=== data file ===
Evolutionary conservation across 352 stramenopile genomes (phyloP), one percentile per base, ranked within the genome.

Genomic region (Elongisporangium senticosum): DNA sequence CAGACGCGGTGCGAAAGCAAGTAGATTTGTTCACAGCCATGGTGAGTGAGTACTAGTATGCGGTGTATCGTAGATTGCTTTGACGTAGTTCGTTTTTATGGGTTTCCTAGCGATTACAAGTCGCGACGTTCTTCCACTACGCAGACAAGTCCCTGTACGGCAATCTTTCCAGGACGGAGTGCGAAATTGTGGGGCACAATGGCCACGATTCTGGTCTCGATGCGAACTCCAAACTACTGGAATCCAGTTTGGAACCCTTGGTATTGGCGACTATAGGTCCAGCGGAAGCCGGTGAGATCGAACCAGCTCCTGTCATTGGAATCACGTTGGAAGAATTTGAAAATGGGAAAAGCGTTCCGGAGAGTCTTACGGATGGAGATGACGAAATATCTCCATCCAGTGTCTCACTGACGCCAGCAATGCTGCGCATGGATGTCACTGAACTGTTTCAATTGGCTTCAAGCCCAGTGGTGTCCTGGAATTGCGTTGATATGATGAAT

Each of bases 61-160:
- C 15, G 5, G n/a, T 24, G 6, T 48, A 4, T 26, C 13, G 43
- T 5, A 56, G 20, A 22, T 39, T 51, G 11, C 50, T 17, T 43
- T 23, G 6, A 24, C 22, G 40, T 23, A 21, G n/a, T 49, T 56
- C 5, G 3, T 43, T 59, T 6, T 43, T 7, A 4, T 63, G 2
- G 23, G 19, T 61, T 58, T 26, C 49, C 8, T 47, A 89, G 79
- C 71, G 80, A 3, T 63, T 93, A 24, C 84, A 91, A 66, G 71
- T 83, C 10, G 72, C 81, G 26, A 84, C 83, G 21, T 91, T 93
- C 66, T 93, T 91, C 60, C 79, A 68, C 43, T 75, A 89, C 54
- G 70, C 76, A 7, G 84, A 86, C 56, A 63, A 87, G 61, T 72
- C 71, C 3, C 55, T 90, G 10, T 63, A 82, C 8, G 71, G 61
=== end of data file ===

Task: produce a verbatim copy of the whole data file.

Evolutionary conservation across 352 stramenopile genomes (phyloP), one percentile per base, ranked within the genome.

Genomic region (Elongisporangium senticosum): DNA sequence CAGACGCGGTGCGAAAGCAAGTAGATTTGTTCACAGCCATGGTGAGTGAGTACTAGTATGCGGTGTATCGTAGATTGCTTTGACGTAGTTCGTTTTTATGGGTTTCCTAGCGATTACAAGTCGCGACGTTCTTCCACTACGCAGACAAGTCCCTGTACGGCAATCTTTCCAGGACGGAGTGCGAAATTGTGGGGCACAATGGCCACGATTCTGGTCTCGATGCGAACTCCAAACTACTGGAATCCAGTTTGGAACCCTTGGTATTGGCGACTATAGGTCCAGCGGAAGCCGGTGAGATCGAACCAGCTCCTGTCATTGGAATCACGTTGGAAGAATTTGAAAATGGGAAAAGCGTTCCGGAGAGTCTTACGGATGGAGATGACGAAATATCTCCATCCAGTGTCTCACTGACGCCAGCAATGCTGCGCATGGATGTCACTGAACTGTTTCAATTGGCTTCAAGCCCAGTGGTGTCCTGGAATTGCGTTGATATGATGAAT

Each of bases 61-160:
- C 15, G 5, G n/a, T 24, G 6, T 48, A 4, T 26, C 13, G 43
- T 5, A 56, G 20, A 22, T 39, T 51, G 11, C 50, T 17, T 43
- T 23, G 6, A 24, C 22, G 40, T 23, A 21, G n/a, T 49, T 56
- C 5, G 3, T 43, T 59, T 6, T 43, T 7, A 4, T 63, G 2
- G 23, G 19, T 61, T 58, T 26, C 49, C 8, T 47, A 89, G 79
- C 71, G 80, A 3, T 63, T 93, A 24, C 84, A 91, A 66, G 71
- T 83, C 10, G 72, C 81, G 26, A 84, C 83, G 21, T 91, T 93
- C 66, T 93, T 91, C 60, C 79, A 68, C 43, T 75, A 89, C 54
- G 70, C 76, A 7, G 84, A 86, C 56, A 63, A 87, G 61, T 72
- C 71, C 3, C 55, T 90, G 10, T 63, A 82, C 8, G 71, G 61